I have come to collect you for the final stage of our journey through the wonderland that is biased information processing (also known within cognitive-behavioral therapy as thinking errors). Of course, my praise for this fascinating territory is not biased.
I must apologise for turning up late this morning. Unfortunately our coach driver – who is actually dating a coach, which makes it confusing at times – had a bit of a falling out with his partner, so I did my best to comfort him. Obviously having to come back to the Heartbreak Hotel where you’ve been for the week has not helped matters. I just hope we can get you home without either the coach (the vehicle, not the person) or the driver breaking down.
So, whither Selective Abstraction? This is an information processing bias in which attention is drawn to a negative aspect of a person or situation. It is taking a small detail and making a judgement about the whole, rather than taking account of the bigger picture. For example, I might have decorated a room (and those who begin to know me will realise that is a very big might!) and be feeling pleased with myself, when I suddenly notice that a piece of wallpaper in a top corner is not quite right. Rather than being pleased with the overall job, I become upset about the small part that is not perfect.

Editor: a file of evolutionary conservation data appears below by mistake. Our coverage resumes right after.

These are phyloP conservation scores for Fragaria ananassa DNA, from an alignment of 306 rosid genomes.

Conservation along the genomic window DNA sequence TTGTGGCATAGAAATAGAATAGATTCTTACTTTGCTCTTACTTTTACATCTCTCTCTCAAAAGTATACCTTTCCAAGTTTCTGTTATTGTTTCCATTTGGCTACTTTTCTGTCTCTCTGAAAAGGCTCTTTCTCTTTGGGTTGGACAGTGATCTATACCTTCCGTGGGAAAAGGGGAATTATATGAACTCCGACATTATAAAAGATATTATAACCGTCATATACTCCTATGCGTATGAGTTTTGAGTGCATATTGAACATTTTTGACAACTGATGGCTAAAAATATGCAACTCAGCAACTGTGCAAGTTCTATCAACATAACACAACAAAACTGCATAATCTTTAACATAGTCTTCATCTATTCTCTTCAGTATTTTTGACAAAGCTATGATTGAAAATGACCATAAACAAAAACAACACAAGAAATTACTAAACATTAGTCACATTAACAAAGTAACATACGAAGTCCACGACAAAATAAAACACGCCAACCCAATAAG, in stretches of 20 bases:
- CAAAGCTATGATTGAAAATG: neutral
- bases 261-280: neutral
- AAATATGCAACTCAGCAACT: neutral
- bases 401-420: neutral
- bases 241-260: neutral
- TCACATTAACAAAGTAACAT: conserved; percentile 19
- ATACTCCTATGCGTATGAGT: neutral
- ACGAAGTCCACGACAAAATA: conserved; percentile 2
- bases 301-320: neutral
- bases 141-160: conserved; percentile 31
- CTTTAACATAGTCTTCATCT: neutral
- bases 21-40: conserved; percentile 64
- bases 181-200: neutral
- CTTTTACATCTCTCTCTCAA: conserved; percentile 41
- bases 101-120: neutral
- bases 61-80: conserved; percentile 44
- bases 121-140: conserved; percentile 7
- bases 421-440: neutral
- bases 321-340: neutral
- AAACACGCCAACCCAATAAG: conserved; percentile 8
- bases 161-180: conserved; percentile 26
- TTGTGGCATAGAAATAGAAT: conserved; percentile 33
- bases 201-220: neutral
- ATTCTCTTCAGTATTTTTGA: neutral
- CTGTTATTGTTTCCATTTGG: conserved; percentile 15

Now, this bears some resemblance to Minimisation and Magnification which we discussed a couple of weeks ago. My understanding of the difference between the two is that in Selective Abstraction the negative aspect is a reasonable judgement about a small part (hence the name) of the whole, perhaps leading to some upset or disappointment, whereas in Minimisation and Magnification the significance of the negative aspect is amplified to an unreasonable degree. For example, the wallpaper malfunction means I will never be able to invite people into the room, and if anyone saw it they would judge me as incompetent and would run out of the room screaming, never to return (or was that another occasion?).
It is time to drop you off at the coach station. Thankfully our driver is in better spirits now, thanks to that bottle of Metaxa we gave him. On behalf of Cognitive Behavioral Tours, I hope you have enjoyed the journey. We look forward to seeing you again at our reunion meeting next week, when we can share our memories and photos, and remind ourselves of all the places we have visited. We might even have some goody bags of salient souvenirs.